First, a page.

Written by Alisa Mullins
It took months and several news stories
about her plight, but Gracie, the spunky three-legged, earless dog who was
rescued by an American soldier in Afghanistan and fostered by PETA staffers,
has finally found a home.
After Gracie was featured in The Virginian-Pilot, her story touched the heart of Virginia Beach teacher Beth Hall, whose
13-year-old dog had died a couple of months earlier. Beth sent us an eloquent
e-mail listing the many pros her home had to offer ("lots of love and
attention," a "3/4-acre fenced backyard," and a "cat
companion"). Under "cons," she wrote, "N/A."
Gracie moved into the Hall home on Friday
and has already wriggled her way into the hearts of Beth; Beth's 17-year-old
son, Andrew; Beth's brother, who acts as Gracie's stay-at-home "uncle";
Beth's mom, who pops in for daily visits; and, of course, Marmalade, Beth's
cat, who was adopted from a local animal shelter.
Gracie is safe, but tens of thousands of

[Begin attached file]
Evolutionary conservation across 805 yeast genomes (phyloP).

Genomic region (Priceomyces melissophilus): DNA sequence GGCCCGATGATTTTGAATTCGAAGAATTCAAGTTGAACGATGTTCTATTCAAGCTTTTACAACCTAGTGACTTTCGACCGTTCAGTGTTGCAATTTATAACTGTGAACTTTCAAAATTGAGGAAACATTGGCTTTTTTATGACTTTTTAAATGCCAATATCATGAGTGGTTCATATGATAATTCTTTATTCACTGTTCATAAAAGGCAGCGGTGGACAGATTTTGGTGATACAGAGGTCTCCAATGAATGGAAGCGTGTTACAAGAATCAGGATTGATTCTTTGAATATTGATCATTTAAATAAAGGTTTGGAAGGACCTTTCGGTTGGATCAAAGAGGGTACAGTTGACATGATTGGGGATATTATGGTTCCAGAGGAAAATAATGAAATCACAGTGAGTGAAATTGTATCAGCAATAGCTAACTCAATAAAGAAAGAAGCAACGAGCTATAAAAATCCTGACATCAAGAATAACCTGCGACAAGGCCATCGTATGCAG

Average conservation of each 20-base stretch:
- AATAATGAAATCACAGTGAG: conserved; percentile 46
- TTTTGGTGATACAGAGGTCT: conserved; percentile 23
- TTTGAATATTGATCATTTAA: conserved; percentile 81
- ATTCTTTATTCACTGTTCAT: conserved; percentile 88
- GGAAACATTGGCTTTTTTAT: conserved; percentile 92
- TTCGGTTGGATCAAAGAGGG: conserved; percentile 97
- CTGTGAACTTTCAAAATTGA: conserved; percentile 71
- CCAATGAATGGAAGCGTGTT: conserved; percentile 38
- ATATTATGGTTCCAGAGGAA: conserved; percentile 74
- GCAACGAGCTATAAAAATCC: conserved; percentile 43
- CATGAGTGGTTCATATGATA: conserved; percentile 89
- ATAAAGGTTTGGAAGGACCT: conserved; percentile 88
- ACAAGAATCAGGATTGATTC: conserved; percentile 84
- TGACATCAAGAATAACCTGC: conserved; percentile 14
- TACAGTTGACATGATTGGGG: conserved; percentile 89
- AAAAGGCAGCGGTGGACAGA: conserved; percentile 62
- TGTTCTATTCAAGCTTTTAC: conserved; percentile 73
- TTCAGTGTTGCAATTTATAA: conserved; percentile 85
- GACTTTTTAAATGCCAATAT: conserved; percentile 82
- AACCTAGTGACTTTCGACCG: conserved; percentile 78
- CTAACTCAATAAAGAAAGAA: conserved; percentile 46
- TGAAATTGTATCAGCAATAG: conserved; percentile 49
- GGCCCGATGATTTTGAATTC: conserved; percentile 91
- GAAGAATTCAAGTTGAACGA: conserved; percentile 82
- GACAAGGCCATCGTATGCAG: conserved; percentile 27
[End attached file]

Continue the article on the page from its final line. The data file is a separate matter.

homeless dogs in animal shelters and at rescue groups are still waiting to be
adopted. They don't have the great P.R. that Gracie had—they are simply relying
on people to do the right thing by adopting from animal shelters instead of
buying from breeders or pet stores. If you have the time and resources, consider adopting an animal!
you have a general question for PETA and would like a response, please e-mail Info@peta.org. If you need to report cruelty to
an animal, please click
here. If you are reporting an animal in imminent danger and know where to find the
animal and if the abuse is taking place right now, please call your local
police department. If the police are unresponsive, please call PETA
immediately at 757-622-7382 and press 2.
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Almost all of us grew up eating meat, wearing leather, and going to circuses and zoos. We never considered the impact of these actions on the animals involved. For whatever reason, you are now asking the question: Why should animals have rights? Read more.